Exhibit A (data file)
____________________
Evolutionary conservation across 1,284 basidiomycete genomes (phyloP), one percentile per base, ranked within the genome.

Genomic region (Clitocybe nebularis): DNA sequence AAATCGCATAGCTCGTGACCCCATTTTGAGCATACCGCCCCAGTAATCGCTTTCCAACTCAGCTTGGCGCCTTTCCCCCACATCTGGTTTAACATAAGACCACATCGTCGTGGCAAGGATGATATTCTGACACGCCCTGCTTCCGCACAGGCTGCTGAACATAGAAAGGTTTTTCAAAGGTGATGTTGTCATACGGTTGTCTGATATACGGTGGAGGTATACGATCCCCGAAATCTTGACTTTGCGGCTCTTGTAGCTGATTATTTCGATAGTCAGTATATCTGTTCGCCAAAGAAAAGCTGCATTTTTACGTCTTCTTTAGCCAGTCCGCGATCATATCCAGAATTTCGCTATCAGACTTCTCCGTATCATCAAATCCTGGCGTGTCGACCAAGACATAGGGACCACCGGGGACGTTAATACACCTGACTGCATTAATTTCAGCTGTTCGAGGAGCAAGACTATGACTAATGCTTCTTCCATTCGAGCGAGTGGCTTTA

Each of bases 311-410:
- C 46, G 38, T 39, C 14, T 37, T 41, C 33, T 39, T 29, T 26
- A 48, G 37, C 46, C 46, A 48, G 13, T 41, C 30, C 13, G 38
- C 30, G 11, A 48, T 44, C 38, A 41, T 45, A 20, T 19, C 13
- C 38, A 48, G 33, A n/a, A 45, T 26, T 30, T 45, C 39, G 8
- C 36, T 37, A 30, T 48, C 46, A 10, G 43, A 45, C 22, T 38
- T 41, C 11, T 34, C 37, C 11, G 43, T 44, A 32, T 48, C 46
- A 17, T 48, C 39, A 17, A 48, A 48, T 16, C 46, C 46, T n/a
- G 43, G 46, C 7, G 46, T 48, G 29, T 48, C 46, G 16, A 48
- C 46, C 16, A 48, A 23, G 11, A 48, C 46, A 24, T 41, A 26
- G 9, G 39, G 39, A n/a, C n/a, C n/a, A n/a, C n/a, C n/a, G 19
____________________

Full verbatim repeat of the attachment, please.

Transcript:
Evolutionary conservation across 1,284 basidiomycete genomes (phyloP), one percentile per base, ranked within the genome.

Genomic region (Clitocybe nebularis): DNA sequence AAATCGCATAGCTCGTGACCCCATTTTGAGCATACCGCCCCAGTAATCGCTTTCCAACTCAGCTTGGCGCCTTTCCCCCACATCTGGTTTAACATAAGACCACATCGTCGTGGCAAGGATGATATTCTGACACGCCCTGCTTCCGCACAGGCTGCTGAACATAGAAAGGTTTTTCAAAGGTGATGTTGTCATACGGTTGTCTGATATACGGTGGAGGTATACGATCCCCGAAATCTTGACTTTGCGGCTCTTGTAGCTGATTATTTCGATAGTCAGTATATCTGTTCGCCAAAGAAAAGCTGCATTTTTACGTCTTCTTTAGCCAGTCCGCGATCATATCCAGAATTTCGCTATCAGACTTCTCCGTATCATCAAATCCTGGCGTGTCGACCAAGACATAGGGACCACCGGGGACGTTAATACACCTGACTGCATTAATTTCAGCTGTTCGAGGAGCAAGACTATGACTAATGCTTCTTCCATTCGAGCGAGTGGCTTTA

Each of bases 311-410:
- C 46, G 38, T 39, C 14, T 37, T 41, C 33, T 39, T 29, T 26
- A 48, G 37, C 46, C 46, A 48, G 13, T 41, C 30, C 13, G 38
- C 30, G 11, A 48, T 44, C 38, A 41, T 45, A 20, T 19, C 13
- C 38, A 48, G 33, A n/a, A 45, T 26, T 30, T 45, C 39, G 8
- C 36, T 37, A 30, T 48, C 46, A 10, G 43, A 45, C 22, T 38
- T 41, C 11, T 34, C 37, C 11, G 43, T 44, A 32, T 48, C 46
- A 17, T 48, C 39, A 17, A 48, A 48, T 16, C 46, C 46, T n/a
- G 43, G 46, C 7, G 46, T 48, G 29, T 48, C 46, G 16, A 48
- C 46, C 16, A 48, A 23, G 11, A 48, C 46, A 24, T 41, A 26
- G 9, G 39, G 39, A n/a, C n/a, C n/a, A n/a, C n/a, C n/a, G 19